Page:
Police bid to renew ‘legal high’ exclusion zone at Latitude festival

Police have applied to renew powers designed to effectively ban so-called ‘legal highs’ from Suffolk’s largest music festival.

East Suffolk Council will be asked to carry out consultation on renewing a Public Space Protection Order (PSPO) due to expire four days before this year's Latitude festival begins on July 18.

The order was imposed in 2016, when an act of Parliament gave police powers to deal with the production, importation and supply of new psychoactive substances (NPS), but stopped at making simple possession of the 'legal highs' a criminal offence.

The PSPO gave security staff power to stop anyone suspected of possessing NPS; the police power to seize evidence, and event organisers the right to eject people from the Henham Park site.

Next Tuesday, East Suffolk Council's cabinet will be told the PSPO had offered a deterrent and enhanced safety at the festival.

Latitude security coordinator Peter Nicholson called it a useful tool in tackling anti-social and criminal behaviour, adding: "The fact that it is in place gives security staff the confidence that enforcement is an option when dealing with these matters and provides even more safety at what is predominantly a family event."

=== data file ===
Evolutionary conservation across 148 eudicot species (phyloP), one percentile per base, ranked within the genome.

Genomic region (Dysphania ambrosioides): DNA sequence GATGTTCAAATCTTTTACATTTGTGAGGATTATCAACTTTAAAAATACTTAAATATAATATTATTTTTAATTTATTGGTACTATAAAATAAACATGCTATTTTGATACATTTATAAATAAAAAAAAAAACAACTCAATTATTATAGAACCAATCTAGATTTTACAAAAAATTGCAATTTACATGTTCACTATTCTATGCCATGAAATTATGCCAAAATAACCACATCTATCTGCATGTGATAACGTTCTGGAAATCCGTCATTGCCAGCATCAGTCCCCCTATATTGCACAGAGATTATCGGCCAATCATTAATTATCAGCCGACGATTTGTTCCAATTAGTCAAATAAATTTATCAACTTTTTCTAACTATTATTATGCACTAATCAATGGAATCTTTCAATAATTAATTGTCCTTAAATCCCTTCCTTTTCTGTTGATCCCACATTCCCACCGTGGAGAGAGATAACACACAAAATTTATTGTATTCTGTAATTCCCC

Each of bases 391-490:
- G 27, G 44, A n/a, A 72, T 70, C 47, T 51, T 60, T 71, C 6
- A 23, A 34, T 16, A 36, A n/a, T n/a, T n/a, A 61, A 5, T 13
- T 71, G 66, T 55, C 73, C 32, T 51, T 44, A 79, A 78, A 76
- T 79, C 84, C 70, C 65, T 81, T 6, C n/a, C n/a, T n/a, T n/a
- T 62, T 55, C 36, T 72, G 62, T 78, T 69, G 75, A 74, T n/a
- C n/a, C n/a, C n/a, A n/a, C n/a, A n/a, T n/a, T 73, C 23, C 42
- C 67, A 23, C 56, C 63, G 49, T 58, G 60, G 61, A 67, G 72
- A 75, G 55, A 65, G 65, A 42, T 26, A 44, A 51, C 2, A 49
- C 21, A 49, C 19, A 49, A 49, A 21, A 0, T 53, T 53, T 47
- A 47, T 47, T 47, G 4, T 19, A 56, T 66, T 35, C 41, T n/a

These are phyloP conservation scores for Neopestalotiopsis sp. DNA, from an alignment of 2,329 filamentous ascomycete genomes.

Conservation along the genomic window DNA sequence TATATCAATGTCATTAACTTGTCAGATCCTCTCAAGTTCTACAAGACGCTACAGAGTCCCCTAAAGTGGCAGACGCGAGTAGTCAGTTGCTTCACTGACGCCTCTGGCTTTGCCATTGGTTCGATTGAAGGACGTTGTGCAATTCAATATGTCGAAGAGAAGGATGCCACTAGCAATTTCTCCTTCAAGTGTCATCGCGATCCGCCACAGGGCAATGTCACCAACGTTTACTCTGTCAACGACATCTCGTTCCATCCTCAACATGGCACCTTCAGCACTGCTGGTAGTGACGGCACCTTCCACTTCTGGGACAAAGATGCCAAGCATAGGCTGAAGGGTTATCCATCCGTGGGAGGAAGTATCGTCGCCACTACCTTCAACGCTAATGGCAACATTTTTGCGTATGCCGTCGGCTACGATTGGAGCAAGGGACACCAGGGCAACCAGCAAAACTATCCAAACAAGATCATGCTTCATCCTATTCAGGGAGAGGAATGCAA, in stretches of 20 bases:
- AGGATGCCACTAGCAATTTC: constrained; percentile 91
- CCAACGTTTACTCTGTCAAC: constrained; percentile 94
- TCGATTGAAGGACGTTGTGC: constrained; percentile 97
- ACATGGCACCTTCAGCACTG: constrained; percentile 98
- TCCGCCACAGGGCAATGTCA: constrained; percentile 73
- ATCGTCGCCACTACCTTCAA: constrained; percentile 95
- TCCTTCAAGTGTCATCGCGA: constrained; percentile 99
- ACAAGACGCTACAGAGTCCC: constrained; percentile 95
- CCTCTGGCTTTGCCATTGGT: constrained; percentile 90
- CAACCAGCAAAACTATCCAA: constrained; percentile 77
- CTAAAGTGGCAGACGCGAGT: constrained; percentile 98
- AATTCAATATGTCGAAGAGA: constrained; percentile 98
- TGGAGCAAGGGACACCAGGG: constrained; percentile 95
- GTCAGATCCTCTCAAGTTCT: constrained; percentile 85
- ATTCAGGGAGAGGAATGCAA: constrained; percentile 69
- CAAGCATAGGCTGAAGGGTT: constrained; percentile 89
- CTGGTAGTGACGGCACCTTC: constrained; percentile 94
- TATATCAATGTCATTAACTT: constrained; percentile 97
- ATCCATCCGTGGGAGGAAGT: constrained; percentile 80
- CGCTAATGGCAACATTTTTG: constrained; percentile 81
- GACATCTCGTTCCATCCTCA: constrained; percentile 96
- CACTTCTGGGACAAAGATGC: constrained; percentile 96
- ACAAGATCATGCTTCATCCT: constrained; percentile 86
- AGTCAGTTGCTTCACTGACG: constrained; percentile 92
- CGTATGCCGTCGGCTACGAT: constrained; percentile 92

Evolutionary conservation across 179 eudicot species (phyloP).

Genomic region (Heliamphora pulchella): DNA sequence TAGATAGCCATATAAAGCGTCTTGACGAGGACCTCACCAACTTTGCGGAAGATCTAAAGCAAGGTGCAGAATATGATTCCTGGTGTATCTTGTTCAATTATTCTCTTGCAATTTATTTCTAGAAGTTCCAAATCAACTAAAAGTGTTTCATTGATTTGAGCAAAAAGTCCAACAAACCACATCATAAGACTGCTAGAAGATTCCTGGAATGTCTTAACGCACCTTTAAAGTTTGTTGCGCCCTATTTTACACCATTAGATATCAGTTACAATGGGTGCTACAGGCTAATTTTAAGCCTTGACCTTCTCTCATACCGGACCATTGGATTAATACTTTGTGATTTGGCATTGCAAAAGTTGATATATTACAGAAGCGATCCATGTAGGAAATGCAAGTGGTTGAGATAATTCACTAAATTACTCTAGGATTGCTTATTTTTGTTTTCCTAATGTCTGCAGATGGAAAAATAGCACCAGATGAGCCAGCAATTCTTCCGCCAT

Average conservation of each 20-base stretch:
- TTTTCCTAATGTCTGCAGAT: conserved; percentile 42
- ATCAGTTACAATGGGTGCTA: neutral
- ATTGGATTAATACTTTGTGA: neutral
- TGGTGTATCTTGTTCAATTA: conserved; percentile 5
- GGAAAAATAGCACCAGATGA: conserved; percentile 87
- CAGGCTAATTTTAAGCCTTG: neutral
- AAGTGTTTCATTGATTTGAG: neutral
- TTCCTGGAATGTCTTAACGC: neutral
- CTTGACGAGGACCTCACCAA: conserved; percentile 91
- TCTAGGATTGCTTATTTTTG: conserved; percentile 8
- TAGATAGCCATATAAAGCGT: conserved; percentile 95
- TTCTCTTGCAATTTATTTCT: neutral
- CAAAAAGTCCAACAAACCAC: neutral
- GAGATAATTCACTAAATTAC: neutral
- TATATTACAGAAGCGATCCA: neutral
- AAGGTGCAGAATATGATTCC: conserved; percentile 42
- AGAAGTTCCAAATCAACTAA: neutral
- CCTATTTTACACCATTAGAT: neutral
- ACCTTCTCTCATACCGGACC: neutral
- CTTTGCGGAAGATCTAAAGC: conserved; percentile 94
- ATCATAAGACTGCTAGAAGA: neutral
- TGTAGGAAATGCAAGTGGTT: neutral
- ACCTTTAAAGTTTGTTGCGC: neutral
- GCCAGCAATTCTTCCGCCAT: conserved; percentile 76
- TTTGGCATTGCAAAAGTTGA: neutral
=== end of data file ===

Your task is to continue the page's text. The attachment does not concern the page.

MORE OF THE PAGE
At last year's festival, two people were arrested for possession of more than 1,300 psychoactive substances, initially discovered by security.

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Robin Pivett, Suffolk police controlled drug liaison officer, said the substances may otherwise have gone undetected.

Based on personal observations and experience, acting detective inspector Matthew Bodmer said NPS had a detrimental effect on behaviour and health, and could render users more vulnerable to being victims of crimes.

He added: "Latitude is a very safe festival. There is an integrated approach between the police and organisers to make sure the festival is as safe as possible, and I believe that a PSPO will promote this ethos, highlighting Suffolk as a safe place to visit."

PSPOs were introduced under provisions in the Anti-Social Behaviour Crime and Policing Act 2014 to deal with a nuisance or problem having a detrimental effect on quality of life in a particular area.

If given final approval, the PSPO will be publicised around the Latitude site, where 'surrender bins' will also be located at gates.

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